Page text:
On my flight home, I realized I had a kind of small epiphany, which was, hey, he talks on the phone all day long. That’s what he does, and he’s talking about his deals. Maybe if I just sit on an extension phone listening to his conversations, I can extract enough of what actually happened to write those deals in his voice and then fill in the details that he doesn’t provide from the people he’s on the phone with later. And I presented that option to him, and he said: “Great. Sounds wonderful. I don’t have to do any more interviews.”

For I would say close to a year, I spent hundreds and hundreds of hours sitting in a chair eight feet away from his desk holding a phone and listening to what he was saying to almost anyone. In fact, I can’t remember a time when he said, “Hey, Tony, I really don’t want you to hear this call.” I had a belief that if he could have had an audience of a million for those calls, it would have been all the better.

What did you learn from that?

Well, I learned what moved him and what motivated him. What he liked was attention. What he liked was action. He liked to be on the phone with people he thought mattered, but not for very long. At any given moment during a call, if another call came in, his two assistants were instructed to walk in with a yellow Post-it Note that said the name of the person on the other line, at which point almost invariably Trump would say, “Hey, gotta go. You’re the greatest,” and hang up the phone, pick up the next extension. It was one call after another, and I did reflect that in the first chapter, in which I pulled together some of the best of that and turned it into a week in his life.

As you were doing your research, you were finding that he had a different point of view about the stuff that was being agreed to or that was being said than the persons on the other side of the phone.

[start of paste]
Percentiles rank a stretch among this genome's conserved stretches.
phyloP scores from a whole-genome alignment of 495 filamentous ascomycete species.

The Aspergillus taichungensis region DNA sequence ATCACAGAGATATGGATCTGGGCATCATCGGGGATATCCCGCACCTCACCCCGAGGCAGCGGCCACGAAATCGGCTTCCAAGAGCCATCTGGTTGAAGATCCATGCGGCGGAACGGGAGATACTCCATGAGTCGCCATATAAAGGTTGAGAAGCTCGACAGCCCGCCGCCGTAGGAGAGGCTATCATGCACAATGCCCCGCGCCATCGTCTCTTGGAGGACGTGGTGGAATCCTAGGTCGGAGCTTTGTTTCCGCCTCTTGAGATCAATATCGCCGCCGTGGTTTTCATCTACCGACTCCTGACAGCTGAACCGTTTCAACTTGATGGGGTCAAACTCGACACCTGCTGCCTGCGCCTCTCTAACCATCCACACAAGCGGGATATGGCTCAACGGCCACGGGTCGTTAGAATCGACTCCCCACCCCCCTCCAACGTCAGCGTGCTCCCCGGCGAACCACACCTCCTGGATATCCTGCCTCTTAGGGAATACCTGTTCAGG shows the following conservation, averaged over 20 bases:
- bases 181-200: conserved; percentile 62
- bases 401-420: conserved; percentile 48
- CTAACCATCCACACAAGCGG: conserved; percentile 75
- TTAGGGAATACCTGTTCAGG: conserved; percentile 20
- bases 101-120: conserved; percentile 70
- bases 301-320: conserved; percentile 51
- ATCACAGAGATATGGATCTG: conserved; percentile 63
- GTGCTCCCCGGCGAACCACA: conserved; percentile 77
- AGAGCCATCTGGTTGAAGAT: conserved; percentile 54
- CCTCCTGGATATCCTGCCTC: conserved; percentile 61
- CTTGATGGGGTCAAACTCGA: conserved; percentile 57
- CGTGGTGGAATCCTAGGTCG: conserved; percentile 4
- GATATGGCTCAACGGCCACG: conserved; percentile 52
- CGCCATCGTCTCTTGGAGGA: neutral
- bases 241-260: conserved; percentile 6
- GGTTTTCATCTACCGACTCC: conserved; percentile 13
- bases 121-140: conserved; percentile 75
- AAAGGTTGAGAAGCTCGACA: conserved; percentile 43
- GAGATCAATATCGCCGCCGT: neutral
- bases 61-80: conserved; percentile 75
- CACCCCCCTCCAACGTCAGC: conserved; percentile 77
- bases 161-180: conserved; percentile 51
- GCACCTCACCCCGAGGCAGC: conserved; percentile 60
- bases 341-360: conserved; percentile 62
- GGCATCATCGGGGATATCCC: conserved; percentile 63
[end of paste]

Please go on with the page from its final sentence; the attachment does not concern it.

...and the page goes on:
Well, what I found as I took notes on what was going back and forth in these calls … is that when I went to talk with other players in the deal, it would often turn out that they had a very different story to tell about what actually happened in that deal.

There was a, you could call it very gently and gentlemanly a difference of opinion, but in those places where I went and looked, it was usually the case that the person other than Trump was telling me the more accurate story. In Trump’s version of the story, he was the hero, and it was always a larger-than-life story.

And the view from the other people would be what?

Well, the view from other people would be so-and-so had a big role to play in that deal and maybe bigger than Trump, or what he told you happened there actually didn’t quite happen that way. I don’t know what you want to do with this, but here’s what actually happened. People would tell me a variety of ways in which the story actually was not quite so wonderful as Trump had made it about himself.

“… Within several sentences he said, ‘We need a president who wrote The Art of the Deal.’ And I thought, well, I wrote The Art of the Deal; I’m not sure I actually would make a good president.”

There’s an amazing paragraph in the book where he talks about “truthful hyperbole,” as he defines it. Explain what you wrote, what it means, and how he viewed the fact that it was going to be in the book when he first read it.

After five or 10 or 15 of these conversations with different people who he was doing business with, where I realized, hey, I’m not getting the truthful story in many cases, I was troubled. It bothered me. And it was quite clear when I would go back to him that he was not interested in debating it and that his version was his version. So I had to figure out a way to tell these stories without knowingly violating what I knew to be true. I could have done that because it was his book, and I was just the ghostwriter. But I didn’t want to do that, and yet it was important that I tell some of these stories.

So I came up with the phrase “truthful hyperbole,” and of course it’s a ridiculous term, because there is no such thing as truthful hyperbole, but it’s kind of a winning phrase. It really does capture a way in which he sees the world. The truth doesn’t mean much to Donald Trump.

Why is that important to understand?

… At the time I was writing The Art of the Deal, the story I told myself was this is a book by a modestly well-known real estate developer, inconsequential. What’s the big deal? So if he lies, who really cares? Today he’s running for president for the United States, the most important leadership role in the world. I don’t believe he has a different relationship to the truth than he had then, which is a very thin one.